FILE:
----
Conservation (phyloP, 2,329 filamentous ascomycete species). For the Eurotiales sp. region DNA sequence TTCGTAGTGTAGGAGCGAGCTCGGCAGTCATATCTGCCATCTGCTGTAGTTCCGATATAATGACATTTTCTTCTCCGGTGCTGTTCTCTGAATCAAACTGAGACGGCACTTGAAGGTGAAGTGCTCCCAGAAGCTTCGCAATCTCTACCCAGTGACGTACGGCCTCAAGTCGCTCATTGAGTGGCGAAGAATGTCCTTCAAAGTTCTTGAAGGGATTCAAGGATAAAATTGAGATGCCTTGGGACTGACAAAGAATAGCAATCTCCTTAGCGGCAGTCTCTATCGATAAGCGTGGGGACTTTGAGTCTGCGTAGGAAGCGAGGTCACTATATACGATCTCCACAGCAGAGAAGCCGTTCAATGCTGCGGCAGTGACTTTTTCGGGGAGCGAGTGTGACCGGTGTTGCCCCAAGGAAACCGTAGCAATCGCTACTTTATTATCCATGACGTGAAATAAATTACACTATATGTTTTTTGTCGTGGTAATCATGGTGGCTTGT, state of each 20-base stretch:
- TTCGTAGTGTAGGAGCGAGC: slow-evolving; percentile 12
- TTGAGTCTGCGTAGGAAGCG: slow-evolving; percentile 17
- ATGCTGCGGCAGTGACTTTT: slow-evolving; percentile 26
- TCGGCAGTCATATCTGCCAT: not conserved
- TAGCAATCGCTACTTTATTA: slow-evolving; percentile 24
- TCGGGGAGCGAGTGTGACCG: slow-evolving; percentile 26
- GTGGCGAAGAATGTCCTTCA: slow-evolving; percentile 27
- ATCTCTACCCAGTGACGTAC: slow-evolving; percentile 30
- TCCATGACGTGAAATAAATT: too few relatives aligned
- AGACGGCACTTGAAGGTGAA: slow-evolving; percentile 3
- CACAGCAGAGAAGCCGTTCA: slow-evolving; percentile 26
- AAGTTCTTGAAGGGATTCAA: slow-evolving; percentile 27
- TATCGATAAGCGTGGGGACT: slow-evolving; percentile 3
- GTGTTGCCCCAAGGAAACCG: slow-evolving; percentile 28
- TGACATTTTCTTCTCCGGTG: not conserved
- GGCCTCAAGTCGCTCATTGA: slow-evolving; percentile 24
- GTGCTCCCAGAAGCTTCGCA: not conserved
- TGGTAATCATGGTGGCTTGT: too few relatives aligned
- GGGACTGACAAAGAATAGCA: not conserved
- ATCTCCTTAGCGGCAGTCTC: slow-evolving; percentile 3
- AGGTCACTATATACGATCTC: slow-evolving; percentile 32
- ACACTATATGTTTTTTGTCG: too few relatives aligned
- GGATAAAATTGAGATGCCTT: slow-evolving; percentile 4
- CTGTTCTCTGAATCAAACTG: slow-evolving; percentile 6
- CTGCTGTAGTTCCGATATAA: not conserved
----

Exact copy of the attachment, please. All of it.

Conservation (phyloP, 2,329 filamentous ascomycete species). For the Eurotiales sp. region DNA sequence TTCGTAGTGTAGGAGCGAGCTCGGCAGTCATATCTGCCATCTGCTGTAGTTCCGATATAATGACATTTTCTTCTCCGGTGCTGTTCTCTGAATCAAACTGAGACGGCACTTGAAGGTGAAGTGCTCCCAGAAGCTTCGCAATCTCTACCCAGTGACGTACGGCCTCAAGTCGCTCATTGAGTGGCGAAGAATGTCCTTCAAAGTTCTTGAAGGGATTCAAGGATAAAATTGAGATGCCTTGGGACTGACAAAGAATAGCAATCTCCTTAGCGGCAGTCTCTATCGATAAGCGTGGGGACTTTGAGTCTGCGTAGGAAGCGAGGTCACTATATACGATCTCCACAGCAGAGAAGCCGTTCAATGCTGCGGCAGTGACTTTTTCGGGGAGCGAGTGTGACCGGTGTTGCCCCAAGGAAACCGTAGCAATCGCTACTTTATTATCCATGACGTGAAATAAATTACACTATATGTTTTTTGTCGTGGTAATCATGGTGGCTTGT, state of each 20-base stretch:
- TTCGTAGTGTAGGAGCGAGC: slow-evolving; percentile 12
- TTGAGTCTGCGTAGGAAGCG: slow-evolving; percentile 17
- ATGCTGCGGCAGTGACTTTT: slow-evolving; percentile 26
- TCGGCAGTCATATCTGCCAT: not conserved
- TAGCAATCGCTACTTTATTA: slow-evolving; percentile 24
- TCGGGGAGCGAGTGTGACCG: slow-evolving; percentile 26
- GTGGCGAAGAATGTCCTTCA: slow-evolving; percentile 27
- ATCTCTACCCAGTGACGTAC: slow-evolving; percentile 30
- TCCATGACGTGAAATAAATT: too few relatives aligned
- AGACGGCACTTGAAGGTGAA: slow-evolving; percentile 3
- CACAGCAGAGAAGCCGTTCA: slow-evolving; percentile 26
- AAGTTCTTGAAGGGATTCAA: slow-evolving; percentile 27
- TATCGATAAGCGTGGGGACT: slow-evolving; percentile 3
- GTGTTGCCCCAAGGAAACCG: slow-evolving; percentile 28
- TGACATTTTCTTCTCCGGTG: not conserved
- GGCCTCAAGTCGCTCATTGA: slow-evolving; percentile 24
- GTGCTCCCAGAAGCTTCGCA: not conserved
- TGGTAATCATGGTGGCTTGT: too few relatives aligned
- GGGACTGACAAAGAATAGCA: not conserved
- ATCTCCTTAGCGGCAGTCTC: slow-evolving; percentile 3
- AGGTCACTATATACGATCTC: slow-evolving; percentile 32
- ACACTATATGTTTTTTGTCG: too few relatives aligned
- GGATAAAATTGAGATGCCTT: slow-evolving; percentile 4
- CTGTTCTCTGAATCAAACTG: slow-evolving; percentile 6
- CTGCTGTAGTTCCGATATAA: not conserved